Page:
Saturday, September 20, 2008

Galveston has been severely crippled by Hurricane Ike. The place was already a partial slum, but I, nevertheless, have many great memories of the island. It’s where I went to medical school and where my partner and I spent the first two years of our long journey. It was completely destroyed by the 1900 storm and has weathered many hurricanes since. Ike has wiped out many of the famous landmarks, but I hope most can be restored.

We go back for a visit every two or three years, just to reminisce. We drive by our old dwelling on 16th & Ball and usually eat at Gaido’s. It’s just fun to drive down Seawall Blvd. This year we spent three days there with three of the grandkids. The water is so grimy we just walked on the beach and picked up a few seashells. We spent most of the time touring Moody Gardens, which is for grandkids and seniors. The aquarium is fantastic and of course the rainforest is a great attraction.

Fortunately, Ike did minimal damage to Moody Gardens. The pyramids remained intact and they are apparently running with an emergency generator. The penguins almost died when the temperature rose to 58 degrees, which is just within two degrees of the maximum they can tolerate. A few cold-water fish died but the word is that most survived including the seals. The snakes and other critters are said to have made it because they were caged and remained above water.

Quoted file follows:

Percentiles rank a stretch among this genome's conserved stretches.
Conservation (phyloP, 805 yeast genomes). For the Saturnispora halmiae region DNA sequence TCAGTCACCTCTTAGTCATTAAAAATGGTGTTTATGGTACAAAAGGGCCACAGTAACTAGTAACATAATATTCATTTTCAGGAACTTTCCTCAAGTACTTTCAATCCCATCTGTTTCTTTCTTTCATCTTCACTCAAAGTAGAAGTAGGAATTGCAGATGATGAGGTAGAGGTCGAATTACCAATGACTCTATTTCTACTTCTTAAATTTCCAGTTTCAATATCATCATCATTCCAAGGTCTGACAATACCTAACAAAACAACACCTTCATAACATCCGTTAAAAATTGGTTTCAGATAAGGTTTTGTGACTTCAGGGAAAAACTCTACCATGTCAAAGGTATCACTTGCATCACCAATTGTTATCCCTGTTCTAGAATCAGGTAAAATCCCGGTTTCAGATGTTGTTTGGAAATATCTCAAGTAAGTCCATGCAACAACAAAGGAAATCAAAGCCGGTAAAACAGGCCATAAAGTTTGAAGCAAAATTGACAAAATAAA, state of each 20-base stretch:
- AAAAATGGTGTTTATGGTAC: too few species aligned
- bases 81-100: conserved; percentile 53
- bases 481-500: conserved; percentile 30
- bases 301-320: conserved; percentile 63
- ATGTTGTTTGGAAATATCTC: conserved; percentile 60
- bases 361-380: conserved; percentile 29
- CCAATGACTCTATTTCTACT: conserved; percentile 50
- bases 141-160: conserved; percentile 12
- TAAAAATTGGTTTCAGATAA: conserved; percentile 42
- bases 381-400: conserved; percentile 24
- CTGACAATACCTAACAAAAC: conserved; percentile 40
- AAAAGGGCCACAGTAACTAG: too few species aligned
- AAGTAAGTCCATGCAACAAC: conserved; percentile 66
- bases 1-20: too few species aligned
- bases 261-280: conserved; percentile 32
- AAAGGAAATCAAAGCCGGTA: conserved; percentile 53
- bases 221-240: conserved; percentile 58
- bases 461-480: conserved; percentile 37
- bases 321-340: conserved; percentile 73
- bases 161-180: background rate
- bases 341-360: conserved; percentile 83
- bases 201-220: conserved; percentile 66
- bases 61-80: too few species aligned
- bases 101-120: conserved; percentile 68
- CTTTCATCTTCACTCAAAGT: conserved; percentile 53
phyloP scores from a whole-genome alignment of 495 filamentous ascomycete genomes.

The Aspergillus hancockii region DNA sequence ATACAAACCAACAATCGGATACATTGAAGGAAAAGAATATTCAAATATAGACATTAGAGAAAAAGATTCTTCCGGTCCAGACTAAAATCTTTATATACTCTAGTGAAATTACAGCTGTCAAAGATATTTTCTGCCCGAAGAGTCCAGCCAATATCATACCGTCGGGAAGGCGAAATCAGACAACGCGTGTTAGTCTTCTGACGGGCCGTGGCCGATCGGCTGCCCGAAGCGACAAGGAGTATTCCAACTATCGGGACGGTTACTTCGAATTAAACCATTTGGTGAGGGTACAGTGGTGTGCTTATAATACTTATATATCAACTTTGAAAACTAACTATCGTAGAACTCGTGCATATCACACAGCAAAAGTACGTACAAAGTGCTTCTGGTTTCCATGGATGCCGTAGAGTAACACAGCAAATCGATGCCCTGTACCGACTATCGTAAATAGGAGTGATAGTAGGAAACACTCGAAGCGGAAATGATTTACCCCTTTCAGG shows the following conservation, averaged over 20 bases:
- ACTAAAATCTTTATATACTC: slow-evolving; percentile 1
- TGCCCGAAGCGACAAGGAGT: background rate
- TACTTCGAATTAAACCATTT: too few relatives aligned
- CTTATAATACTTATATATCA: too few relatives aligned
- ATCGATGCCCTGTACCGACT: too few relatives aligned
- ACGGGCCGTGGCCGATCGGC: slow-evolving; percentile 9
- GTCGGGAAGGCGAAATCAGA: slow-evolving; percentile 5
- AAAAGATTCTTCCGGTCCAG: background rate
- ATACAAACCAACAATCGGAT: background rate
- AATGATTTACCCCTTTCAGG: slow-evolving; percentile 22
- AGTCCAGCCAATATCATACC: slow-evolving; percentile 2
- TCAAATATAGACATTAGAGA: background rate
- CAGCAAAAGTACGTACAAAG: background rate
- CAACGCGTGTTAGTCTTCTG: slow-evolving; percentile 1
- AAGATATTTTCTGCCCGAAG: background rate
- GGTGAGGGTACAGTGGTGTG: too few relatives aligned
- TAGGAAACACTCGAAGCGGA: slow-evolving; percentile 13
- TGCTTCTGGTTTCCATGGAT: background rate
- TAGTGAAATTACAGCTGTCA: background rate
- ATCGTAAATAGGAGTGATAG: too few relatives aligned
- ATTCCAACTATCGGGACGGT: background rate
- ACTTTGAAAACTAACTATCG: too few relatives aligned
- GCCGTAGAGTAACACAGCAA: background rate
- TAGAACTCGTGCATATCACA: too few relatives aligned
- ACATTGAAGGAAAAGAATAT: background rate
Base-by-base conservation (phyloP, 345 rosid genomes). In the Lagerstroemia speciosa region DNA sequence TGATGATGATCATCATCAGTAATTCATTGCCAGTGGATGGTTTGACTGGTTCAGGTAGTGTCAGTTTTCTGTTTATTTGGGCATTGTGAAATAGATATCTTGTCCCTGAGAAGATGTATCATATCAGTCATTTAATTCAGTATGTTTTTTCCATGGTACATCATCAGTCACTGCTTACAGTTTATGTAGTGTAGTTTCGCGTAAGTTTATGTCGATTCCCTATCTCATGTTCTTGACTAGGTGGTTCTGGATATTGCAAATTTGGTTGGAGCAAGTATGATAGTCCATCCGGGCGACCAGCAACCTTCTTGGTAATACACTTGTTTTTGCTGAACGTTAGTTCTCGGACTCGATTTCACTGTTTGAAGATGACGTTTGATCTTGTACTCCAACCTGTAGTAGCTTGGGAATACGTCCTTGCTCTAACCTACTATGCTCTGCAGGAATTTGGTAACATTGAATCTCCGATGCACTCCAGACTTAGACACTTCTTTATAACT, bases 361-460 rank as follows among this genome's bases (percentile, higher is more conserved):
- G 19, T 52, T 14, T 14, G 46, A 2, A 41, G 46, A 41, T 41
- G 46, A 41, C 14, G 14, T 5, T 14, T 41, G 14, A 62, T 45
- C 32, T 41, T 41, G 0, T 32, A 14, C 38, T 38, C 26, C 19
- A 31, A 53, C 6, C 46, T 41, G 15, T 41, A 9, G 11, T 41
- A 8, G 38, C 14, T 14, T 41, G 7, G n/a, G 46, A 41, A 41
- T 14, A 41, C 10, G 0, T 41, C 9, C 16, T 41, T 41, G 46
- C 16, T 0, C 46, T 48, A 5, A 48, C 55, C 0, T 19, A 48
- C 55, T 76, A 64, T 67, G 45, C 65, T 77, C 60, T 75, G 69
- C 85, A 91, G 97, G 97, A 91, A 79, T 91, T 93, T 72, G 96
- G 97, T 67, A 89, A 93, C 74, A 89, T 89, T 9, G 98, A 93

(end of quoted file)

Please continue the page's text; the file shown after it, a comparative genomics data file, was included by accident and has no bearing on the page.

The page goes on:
Most humans didn’t fare as well as the Moody Garden animals. One group of folks who were on a cruise ship out of Galveston had their parked cars destroyed by the hurricane. My question is why does anyone go on a cruise in the Gulf of Mexico or the Caribbean during the middle of hurricane season? What do you expect? That’s like going hunting for Dracula at night. If you are going to hunt Dracula you should go in broad daylight and be home by the middle of the afternoon. It’s a little stupid to go on a cruise in the Gulf during August or September, which is right at the height of hurricane season.

More and more, the porch proves to be the safest place. It has even been a safe haven from the recent financial crisis where all I did was worry and listen to the news. During the financial meltdown we just stayed on the porch and ate soup trying to get in shape for the next Great Depression. Hopefully, this has been averted by the action of the Feds. I just hope my grandkids can afford a porch with the taxes they will have to pay for the current bailout. I also hope with the price of gasoline and high taxes in the future they will be able to make an occasional trip to Galveston, provided it is still there. If they do visit Galveston in the future, I would recommend June as the best month.


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